China's heavily protected banking sector is being opened up gradually following WTO membership, with foreign participation now allowed in a number of limited forms.
The acquisition of strategic stakes in China's national, regional and city commercial banks remains a topic of keen interest to foreign investors. This is despite the fact that foreign investment approvals in this area seem to have been temporarily placed on hold following China's restructuring of its central ministries and administrative bureaus in April this year. This restructuring included the formation of the China Banking Regulatory Commission (CBRC) to take over the regulation of banks and other financial institutions from the central bank, the People's Bank of China (PBOC), which will remain in charge of monetary policy.
This article deals with current regulatory issues associated with acquiring strategic stakes in China's national and regional joint stock banks and city commercial banks (mid-cap banks). This category excludes the four major state-owned commercial banks and national 'policy banks' on the one hand, and the smaller urban and rural credit co-operatives on the other.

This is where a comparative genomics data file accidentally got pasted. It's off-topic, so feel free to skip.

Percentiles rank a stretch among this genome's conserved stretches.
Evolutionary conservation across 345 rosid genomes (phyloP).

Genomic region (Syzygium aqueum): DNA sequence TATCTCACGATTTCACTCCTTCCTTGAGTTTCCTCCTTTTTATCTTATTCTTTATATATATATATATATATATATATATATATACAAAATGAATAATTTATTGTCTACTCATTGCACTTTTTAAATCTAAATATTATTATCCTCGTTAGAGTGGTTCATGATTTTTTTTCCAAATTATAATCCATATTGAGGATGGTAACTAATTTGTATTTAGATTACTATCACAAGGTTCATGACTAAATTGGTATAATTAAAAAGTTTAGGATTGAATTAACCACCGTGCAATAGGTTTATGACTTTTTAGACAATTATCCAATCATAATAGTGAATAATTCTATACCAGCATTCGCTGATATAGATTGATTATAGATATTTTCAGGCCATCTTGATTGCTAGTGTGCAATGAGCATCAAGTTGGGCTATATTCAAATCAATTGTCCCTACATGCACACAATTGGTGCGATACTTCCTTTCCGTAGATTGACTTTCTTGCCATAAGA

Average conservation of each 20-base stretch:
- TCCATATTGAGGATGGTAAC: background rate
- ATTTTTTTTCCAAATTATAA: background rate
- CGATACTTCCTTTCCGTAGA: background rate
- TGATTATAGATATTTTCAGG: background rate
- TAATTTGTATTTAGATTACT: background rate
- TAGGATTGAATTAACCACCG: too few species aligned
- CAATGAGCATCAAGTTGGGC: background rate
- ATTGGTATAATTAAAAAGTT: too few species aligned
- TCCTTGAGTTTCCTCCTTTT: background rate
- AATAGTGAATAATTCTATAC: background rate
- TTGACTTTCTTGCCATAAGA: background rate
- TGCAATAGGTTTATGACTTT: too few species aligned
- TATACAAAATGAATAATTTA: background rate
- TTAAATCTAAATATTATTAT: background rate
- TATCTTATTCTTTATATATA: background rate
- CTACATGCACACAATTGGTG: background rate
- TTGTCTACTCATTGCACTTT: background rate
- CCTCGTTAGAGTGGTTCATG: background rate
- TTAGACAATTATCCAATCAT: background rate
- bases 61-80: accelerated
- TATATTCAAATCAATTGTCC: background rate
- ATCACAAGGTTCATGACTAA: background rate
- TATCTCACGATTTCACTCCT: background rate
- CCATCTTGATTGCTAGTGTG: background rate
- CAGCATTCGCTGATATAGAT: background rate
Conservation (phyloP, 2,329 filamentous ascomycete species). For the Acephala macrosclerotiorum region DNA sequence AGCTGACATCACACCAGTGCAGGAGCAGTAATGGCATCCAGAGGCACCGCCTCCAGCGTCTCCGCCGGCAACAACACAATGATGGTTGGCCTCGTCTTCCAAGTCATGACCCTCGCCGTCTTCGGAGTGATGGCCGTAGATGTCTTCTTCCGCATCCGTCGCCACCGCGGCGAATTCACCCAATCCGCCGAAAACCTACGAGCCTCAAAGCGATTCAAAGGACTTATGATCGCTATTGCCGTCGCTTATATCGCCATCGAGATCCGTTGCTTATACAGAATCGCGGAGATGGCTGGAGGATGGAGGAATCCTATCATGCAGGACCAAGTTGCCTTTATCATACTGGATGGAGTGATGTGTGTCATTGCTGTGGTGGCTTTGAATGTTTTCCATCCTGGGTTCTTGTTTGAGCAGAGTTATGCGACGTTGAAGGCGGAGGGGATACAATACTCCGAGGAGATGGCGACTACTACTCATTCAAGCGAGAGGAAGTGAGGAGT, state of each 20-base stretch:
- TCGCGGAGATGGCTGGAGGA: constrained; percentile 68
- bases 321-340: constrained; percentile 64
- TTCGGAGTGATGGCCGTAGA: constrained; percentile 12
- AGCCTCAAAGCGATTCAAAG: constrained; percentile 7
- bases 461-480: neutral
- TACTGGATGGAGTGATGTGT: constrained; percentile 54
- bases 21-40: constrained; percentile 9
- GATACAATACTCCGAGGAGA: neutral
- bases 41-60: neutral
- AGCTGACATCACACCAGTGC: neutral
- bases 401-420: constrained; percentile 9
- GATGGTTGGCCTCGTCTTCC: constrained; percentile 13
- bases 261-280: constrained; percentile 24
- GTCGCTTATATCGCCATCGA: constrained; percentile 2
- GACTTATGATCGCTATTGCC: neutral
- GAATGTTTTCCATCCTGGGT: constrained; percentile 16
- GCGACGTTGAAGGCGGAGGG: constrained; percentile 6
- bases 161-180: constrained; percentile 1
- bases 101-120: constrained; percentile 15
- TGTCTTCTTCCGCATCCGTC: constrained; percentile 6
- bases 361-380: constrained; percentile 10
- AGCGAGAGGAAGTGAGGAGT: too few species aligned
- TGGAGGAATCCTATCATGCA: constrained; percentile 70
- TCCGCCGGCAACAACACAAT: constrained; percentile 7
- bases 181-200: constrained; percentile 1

The banking sector in China is, at least for the time being, heavily protected. Foreign participation is permitted in a number of limited forms, although each form carries significant restrictions both in terms of geographic operation and scope of business activities.
Under China's WTO commitments, the restrictions on foreign participation in the banking sector are scheduled to be relaxed in incremental stages up until December 11, 2006. However, even after 2006, the road to building an effective foreign bank presence in China will continue
to be very difficult. The rationale for acquiring trategic
interests in Chinese banks thus include:
Acquisition of domestic branch networks
The developmentof foreign branch networks from scratch is costly and subject to significant regulatory hurdles. A strategic investment would allow a foreign investor to position itself for a future acquisition of a controlling interest in a midcap bank, thus enabling it to indirectly acquire an existing branch network.